Publication details [#2451]

Sawyer, David. 1994. Monitoring processes in conference interpreting: towards a model for interpreter-trainees. Meta 39 (3) : 433–438.


Interpreter-trainees are often given advice similar to the following: listen more closely to what you are producing: keep one ear uncovered when interpreting simultaneously; if you cannot think of a word sit back and think about the meaning; avoid making mental comments and reflecting on the quality of interpreting. Despite the differing value of such advice, all of the suggestions are based on one common premise: monitoring processes, or the control of speech production, are involved in interpreting and there is a necessary balance between the division of tasks, i.e. listening, monitoring and speaking, which must be attained to guarantee high-quality interpreting. Accordingly, the tasks must be controlled by capacity managing skills to ensure that they are not carried out to the detriment of one another. This paper attempts to concentrate on the monitoring processes governing interpreting to increase the understanding and, in turn, facilitate the establishing of this balance.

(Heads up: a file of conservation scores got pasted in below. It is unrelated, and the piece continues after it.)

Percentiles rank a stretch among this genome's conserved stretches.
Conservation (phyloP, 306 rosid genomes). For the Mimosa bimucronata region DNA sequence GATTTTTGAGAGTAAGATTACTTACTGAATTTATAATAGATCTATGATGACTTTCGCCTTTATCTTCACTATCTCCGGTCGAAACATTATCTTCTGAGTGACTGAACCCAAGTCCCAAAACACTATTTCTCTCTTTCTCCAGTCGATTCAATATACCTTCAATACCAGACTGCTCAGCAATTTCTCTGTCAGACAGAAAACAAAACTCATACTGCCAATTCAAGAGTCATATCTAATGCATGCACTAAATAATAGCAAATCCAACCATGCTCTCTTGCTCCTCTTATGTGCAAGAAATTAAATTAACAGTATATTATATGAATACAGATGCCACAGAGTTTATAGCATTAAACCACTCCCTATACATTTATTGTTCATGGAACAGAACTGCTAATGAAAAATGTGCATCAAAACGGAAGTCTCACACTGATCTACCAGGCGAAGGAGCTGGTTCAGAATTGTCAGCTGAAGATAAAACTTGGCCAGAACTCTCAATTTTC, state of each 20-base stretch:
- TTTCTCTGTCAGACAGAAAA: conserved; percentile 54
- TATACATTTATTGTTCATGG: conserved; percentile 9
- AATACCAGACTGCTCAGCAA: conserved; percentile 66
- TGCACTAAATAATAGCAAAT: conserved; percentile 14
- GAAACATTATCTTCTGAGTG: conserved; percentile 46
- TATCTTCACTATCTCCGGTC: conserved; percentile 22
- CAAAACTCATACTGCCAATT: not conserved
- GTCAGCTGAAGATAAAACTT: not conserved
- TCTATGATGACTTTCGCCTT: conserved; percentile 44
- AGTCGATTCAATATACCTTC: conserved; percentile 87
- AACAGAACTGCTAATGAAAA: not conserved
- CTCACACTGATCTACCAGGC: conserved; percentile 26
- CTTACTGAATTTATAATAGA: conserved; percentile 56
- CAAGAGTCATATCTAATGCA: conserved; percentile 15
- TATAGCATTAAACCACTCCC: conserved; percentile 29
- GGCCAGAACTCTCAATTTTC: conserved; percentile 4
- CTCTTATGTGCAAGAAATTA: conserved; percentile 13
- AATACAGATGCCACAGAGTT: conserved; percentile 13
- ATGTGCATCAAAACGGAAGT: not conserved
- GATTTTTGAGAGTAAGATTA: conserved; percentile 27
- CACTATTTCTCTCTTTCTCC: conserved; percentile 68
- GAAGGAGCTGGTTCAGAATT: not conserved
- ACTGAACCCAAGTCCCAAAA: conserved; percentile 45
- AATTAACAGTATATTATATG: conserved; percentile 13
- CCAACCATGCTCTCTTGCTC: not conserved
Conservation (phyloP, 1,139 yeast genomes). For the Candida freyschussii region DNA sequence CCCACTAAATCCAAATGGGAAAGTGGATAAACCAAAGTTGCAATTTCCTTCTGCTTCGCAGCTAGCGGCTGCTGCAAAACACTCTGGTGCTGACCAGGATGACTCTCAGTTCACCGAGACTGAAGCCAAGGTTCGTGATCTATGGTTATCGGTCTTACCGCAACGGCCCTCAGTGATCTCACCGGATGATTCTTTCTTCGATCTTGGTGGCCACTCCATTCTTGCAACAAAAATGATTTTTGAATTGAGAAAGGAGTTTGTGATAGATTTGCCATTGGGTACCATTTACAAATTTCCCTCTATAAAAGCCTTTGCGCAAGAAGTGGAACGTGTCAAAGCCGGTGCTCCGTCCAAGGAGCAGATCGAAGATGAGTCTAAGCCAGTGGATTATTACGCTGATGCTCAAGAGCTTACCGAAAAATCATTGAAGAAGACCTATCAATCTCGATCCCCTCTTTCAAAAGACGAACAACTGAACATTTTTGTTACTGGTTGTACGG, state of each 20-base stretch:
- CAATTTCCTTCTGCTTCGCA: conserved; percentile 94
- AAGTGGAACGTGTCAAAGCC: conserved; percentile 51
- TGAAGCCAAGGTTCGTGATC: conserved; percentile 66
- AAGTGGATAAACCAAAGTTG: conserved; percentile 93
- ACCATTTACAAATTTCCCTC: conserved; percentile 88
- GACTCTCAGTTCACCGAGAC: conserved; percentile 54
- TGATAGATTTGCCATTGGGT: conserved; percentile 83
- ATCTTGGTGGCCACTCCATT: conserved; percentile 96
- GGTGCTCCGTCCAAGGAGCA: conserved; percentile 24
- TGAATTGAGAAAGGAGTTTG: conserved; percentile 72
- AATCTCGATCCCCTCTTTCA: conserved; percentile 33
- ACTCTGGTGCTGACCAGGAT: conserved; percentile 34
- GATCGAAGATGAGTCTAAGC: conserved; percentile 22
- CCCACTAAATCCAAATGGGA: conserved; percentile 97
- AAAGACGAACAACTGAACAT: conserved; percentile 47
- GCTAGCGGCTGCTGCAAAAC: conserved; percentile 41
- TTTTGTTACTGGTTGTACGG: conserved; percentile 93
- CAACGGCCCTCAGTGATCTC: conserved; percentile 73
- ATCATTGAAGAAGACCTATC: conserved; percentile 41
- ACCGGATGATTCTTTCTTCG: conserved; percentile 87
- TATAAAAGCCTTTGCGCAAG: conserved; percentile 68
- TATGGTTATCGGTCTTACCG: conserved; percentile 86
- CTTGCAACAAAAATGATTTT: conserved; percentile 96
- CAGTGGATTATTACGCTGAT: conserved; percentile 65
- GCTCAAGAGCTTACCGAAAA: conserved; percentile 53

Source : Based on information from author(s)